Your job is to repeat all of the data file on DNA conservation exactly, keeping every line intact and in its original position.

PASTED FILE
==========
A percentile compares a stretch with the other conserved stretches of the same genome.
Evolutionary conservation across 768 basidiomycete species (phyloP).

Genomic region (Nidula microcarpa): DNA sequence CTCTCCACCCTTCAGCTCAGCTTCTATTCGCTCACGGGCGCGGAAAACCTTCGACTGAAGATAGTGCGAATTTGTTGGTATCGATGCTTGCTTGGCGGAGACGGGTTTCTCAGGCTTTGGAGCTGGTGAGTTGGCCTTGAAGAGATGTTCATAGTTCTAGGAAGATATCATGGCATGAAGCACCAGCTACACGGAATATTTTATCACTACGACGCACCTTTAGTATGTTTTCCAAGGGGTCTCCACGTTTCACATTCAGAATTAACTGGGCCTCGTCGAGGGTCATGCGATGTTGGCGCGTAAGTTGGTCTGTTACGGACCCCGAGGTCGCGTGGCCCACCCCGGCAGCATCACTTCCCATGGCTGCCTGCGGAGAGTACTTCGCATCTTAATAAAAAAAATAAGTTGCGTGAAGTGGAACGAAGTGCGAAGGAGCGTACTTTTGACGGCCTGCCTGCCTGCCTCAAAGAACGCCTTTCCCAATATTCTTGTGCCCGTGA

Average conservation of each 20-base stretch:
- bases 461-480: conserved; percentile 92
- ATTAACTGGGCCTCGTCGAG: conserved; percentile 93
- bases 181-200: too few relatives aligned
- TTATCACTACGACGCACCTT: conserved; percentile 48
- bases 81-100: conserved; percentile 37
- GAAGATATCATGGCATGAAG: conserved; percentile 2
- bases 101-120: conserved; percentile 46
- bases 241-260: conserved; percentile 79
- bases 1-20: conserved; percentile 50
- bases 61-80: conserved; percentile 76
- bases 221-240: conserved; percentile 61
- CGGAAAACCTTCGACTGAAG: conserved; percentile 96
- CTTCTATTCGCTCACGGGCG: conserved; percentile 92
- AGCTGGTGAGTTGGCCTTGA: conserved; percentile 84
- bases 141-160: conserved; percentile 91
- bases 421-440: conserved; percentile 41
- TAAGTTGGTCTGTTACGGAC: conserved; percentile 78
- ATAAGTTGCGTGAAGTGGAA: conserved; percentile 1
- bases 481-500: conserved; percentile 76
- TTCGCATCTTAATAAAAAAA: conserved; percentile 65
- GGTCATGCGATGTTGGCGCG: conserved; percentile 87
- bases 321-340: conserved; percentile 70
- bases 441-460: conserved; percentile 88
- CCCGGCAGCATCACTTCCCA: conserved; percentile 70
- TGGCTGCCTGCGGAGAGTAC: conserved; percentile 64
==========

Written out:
A percentile compares a stretch with the other conserved stretches of the same genome.
Evolutionary conservation across 768 basidiomycete species (phyloP).

Genomic region (Nidula microcarpa): DNA sequence CTCTCCACCCTTCAGCTCAGCTTCTATTCGCTCACGGGCGCGGAAAACCTTCGACTGAAGATAGTGCGAATTTGTTGGTATCGATGCTTGCTTGGCGGAGACGGGTTTCTCAGGCTTTGGAGCTGGTGAGTTGGCCTTGAAGAGATGTTCATAGTTCTAGGAAGATATCATGGCATGAAGCACCAGCTACACGGAATATTTTATCACTACGACGCACCTTTAGTATGTTTTCCAAGGGGTCTCCACGTTTCACATTCAGAATTAACTGGGCCTCGTCGAGGGTCATGCGATGTTGGCGCGTAAGTTGGTCTGTTACGGACCCCGAGGTCGCGTGGCCCACCCCGGCAGCATCACTTCCCATGGCTGCCTGCGGAGAGTACTTCGCATCTTAATAAAAAAAATAAGTTGCGTGAAGTGGAACGAAGTGCGAAGGAGCGTACTTTTGACGGCCTGCCTGCCTGCCTCAAAGAACGCCTTTCCCAATATTCTTGTGCCCGTGA

Average conservation of each 20-base stretch:
- bases 461-480: conserved; percentile 92
- ATTAACTGGGCCTCGTCGAG: conserved; percentile 93
- bases 181-200: too few relatives aligned
- TTATCACTACGACGCACCTT: conserved; percentile 48
- bases 81-100: conserved; percentile 37
- GAAGATATCATGGCATGAAG: conserved; percentile 2
- bases 101-120: conserved; percentile 46
- bases 241-260: conserved; percentile 79
- bases 1-20: conserved; percentile 50
- bases 61-80: conserved; percentile 76
- bases 221-240: conserved; percentile 61
- CGGAAAACCTTCGACTGAAG: conserved; percentile 96
- CTTCTATTCGCTCACGGGCG: conserved; percentile 92
- AGCTGGTGAGTTGGCCTTGA: conserved; percentile 84
- bases 141-160: conserved; percentile 91
- bases 421-440: conserved; percentile 41
- TAAGTTGGTCTGTTACGGAC: conserved; percentile 78
- ATAAGTTGCGTGAAGTGGAA: conserved; percentile 1
- bases 481-500: conserved; percentile 76
- TTCGCATCTTAATAAAAAAA: conserved; percentile 65
- GGTCATGCGATGTTGGCGCG: conserved; percentile 87
- bases 321-340: conserved; percentile 70
- bases 441-460: conserved; percentile 88
- CCCGGCAGCATCACTTCCCA: conserved; percentile 70
- TGGCTGCCTGCGGAGAGTAC: conserved; percentile 64